Diagnosis of Gout

A Systematic Review in Support of an American College of Physicians Clinical Practice Guideline

Published in: Annals of Internal Medicine, 2016

Posted on RAND.org on November 30, 2016

by Sydne Newberry, John D. Fitzgerald, Aneesa Motala, Marika Booth, Margaret Maglione, Dan Han, Abdul Ahad Tariq, Claire E. O'Hanlon, Roberta M. Shanman, Whitney Dudley, Paul G. Shekelle

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Background

Alternative strategies exist for diagnosing gout that do not rely solely on the documentation of monosodium urate (MSU) crystals.

Purpose

To summarize evidence regarding the accuracy of clinical tests and classification algorithms compared with that of a reference standard of MSU crystals in joint aspirate for diagnosing gout.

Data Sources

Several electronic databases from inception to 29 February 2016.

Study Selection

21 prospective cohort, cross-sectional, and case–control studies including participants with joint inflammation and no previous definitive gout diagnosis who had MSU analysis of joint aspirate.

Data Extraction

Data extraction and risk-of-bias assessment by 2 reviewers independently; overall strength of evidence (SOE) judgment by group.

Data Synthesis

Recently developed algorithms including clinical, laboratory, and imaging criteria demonstrated good sensitivity (up to 88%) and fair to good specificity (up to 96%) for diagnosing gout (moderate SOE). Three studies of dual-energy computed tomography (DECT) showed sensitivities of 85% to 100% and specificities of 83% to 92% for diagnosing gout (low SOE). Six studies of ultrasonography showed sensitivities of 37% to 100% and specificities of 68% to 97%, depending on the ultrasonography signs assessed (pooled sensitivity and specificity for the double contour sign: 74% [95% CI, 52% to 88%] and 88% [CI, 68% to 96%], respectively [low SOE]).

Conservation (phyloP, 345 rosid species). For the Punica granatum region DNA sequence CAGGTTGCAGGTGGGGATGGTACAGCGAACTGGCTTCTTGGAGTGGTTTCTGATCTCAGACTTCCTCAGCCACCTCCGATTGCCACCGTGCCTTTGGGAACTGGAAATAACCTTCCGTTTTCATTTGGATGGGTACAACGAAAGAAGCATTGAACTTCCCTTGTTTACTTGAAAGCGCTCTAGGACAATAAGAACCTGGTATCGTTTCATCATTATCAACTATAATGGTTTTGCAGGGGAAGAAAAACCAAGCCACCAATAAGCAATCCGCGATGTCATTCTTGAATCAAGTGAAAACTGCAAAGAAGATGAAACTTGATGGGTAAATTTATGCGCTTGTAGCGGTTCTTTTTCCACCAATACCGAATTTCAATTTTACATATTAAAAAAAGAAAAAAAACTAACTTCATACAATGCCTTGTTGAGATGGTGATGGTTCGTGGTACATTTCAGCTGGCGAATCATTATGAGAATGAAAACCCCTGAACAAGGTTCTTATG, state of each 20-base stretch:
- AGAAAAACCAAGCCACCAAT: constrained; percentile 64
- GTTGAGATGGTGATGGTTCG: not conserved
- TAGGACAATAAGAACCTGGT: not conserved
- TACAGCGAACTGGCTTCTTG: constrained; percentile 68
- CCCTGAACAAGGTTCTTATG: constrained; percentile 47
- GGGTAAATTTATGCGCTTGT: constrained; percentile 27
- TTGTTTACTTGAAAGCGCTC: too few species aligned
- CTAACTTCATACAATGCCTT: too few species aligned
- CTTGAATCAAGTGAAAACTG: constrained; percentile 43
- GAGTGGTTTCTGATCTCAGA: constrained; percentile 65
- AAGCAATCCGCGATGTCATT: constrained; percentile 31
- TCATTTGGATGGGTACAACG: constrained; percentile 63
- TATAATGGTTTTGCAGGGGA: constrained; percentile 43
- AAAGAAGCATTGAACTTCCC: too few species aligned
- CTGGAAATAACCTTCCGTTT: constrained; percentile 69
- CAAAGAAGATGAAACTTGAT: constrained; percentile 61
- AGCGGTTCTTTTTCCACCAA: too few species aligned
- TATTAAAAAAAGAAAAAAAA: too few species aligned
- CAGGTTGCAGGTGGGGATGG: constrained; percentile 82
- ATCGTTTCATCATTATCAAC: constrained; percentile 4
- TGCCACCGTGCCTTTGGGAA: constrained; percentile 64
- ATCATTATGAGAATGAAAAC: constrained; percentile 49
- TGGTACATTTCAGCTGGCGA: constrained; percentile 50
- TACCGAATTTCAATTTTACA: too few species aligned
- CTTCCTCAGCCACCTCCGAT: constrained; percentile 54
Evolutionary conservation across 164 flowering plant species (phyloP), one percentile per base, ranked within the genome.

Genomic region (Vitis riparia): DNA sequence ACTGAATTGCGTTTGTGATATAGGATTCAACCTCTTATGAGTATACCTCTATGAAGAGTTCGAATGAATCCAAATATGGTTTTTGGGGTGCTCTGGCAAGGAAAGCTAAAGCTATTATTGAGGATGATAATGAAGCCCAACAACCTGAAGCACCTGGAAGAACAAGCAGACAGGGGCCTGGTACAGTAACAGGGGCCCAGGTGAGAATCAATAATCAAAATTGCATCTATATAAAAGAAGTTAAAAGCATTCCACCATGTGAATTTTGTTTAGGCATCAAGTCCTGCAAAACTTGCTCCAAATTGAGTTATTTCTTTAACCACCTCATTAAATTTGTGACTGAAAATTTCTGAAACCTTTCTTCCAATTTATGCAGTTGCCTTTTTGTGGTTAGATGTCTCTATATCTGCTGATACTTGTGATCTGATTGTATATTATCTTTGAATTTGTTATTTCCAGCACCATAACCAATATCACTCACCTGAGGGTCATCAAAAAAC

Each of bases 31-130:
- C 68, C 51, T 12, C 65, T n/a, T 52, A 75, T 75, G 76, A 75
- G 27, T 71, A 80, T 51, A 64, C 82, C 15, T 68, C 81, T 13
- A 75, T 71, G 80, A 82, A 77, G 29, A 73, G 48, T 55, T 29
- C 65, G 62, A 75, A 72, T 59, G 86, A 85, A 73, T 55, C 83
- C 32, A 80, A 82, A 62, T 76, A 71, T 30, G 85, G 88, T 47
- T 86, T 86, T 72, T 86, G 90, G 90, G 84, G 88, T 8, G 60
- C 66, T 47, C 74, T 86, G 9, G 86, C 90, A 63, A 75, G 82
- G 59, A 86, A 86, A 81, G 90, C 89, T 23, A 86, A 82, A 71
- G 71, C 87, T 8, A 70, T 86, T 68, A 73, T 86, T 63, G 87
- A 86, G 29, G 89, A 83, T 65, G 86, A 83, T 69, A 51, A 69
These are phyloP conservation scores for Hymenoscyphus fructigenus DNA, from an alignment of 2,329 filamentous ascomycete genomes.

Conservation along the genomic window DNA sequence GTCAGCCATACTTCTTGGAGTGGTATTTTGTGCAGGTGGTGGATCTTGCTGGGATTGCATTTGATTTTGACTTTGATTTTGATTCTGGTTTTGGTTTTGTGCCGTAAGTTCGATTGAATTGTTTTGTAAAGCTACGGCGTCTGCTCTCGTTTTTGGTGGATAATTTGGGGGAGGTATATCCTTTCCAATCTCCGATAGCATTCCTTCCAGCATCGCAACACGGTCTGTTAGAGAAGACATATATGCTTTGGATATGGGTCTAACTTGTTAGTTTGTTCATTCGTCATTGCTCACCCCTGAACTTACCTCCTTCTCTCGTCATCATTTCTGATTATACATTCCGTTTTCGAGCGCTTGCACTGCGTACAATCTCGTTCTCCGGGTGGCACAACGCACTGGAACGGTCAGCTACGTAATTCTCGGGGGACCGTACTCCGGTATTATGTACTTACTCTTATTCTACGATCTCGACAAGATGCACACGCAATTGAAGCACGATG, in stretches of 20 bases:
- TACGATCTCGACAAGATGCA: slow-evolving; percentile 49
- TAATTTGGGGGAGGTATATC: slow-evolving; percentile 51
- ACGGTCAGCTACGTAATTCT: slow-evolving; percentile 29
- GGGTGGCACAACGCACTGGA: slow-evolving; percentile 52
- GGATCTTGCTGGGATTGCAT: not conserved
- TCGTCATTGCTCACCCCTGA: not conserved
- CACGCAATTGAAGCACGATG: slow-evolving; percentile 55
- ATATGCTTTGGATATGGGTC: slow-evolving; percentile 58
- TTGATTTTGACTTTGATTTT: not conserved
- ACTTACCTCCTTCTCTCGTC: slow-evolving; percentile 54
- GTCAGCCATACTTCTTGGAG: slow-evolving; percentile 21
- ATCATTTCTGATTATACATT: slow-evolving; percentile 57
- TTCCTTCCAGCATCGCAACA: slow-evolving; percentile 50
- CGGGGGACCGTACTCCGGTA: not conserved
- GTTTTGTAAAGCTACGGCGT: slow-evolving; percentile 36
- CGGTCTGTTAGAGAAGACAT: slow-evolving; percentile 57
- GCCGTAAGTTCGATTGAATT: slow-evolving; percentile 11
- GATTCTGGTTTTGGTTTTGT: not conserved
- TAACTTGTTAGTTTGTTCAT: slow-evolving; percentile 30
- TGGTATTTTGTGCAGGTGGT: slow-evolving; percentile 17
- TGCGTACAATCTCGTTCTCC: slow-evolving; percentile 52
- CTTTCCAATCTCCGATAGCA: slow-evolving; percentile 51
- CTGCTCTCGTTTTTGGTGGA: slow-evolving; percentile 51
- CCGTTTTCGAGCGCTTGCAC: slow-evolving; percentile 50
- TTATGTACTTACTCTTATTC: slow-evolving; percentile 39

Limitation

Important study heterogeneity and selection bias; scant evidence in primary and urgent care settings and in patients with conditions that may be confused with or occur with gout.

Conclusion

Multidimensional algorithms, which must be validated in primary and urgent care settings, may help clinicians make a provisional diagnosis of gout. Although DECT and ultrasonography also show promise for gout diagnosis, accessibility to these methods may be limited.

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